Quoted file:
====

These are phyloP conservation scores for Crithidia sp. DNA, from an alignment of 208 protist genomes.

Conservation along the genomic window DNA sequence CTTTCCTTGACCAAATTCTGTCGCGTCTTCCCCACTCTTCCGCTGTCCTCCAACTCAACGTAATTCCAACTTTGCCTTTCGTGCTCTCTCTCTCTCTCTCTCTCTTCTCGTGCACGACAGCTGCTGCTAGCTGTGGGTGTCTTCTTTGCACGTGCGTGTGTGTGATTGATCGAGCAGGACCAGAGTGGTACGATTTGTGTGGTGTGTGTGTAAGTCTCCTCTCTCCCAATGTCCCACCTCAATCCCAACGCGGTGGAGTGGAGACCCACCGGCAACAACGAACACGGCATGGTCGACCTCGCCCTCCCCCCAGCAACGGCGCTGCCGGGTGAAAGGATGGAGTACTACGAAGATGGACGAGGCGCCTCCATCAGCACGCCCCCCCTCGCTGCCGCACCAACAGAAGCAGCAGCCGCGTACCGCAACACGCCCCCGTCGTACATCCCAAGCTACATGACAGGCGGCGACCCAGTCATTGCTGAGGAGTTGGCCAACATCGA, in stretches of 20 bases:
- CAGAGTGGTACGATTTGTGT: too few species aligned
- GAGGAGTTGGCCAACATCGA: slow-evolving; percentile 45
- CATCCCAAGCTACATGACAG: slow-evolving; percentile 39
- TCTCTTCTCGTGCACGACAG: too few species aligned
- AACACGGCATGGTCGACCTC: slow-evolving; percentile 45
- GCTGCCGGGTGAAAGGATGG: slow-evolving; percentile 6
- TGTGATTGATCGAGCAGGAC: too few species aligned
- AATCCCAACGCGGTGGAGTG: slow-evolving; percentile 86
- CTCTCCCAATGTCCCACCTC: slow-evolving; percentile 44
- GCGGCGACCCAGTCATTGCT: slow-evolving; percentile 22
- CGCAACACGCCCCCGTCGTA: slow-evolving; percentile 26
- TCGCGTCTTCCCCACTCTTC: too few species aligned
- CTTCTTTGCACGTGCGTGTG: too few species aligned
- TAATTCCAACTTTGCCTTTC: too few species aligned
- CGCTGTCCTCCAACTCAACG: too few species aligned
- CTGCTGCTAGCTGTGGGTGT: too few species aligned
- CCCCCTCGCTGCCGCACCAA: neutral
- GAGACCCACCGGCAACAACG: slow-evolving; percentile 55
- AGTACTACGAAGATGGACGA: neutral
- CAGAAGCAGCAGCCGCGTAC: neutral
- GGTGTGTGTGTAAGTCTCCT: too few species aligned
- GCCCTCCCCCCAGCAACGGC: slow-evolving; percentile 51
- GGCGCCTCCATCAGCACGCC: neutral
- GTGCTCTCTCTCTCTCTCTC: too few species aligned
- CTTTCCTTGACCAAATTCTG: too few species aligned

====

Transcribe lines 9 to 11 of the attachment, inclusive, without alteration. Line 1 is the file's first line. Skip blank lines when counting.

- TGTGATTGATCGAGCAGGAC: too few species aligned
- AATCCCAACGCGGTGGAGTG: slow-evolving; percentile 86
- CTCTCCCAATGTCCCACCTC: slow-evolving; percentile 44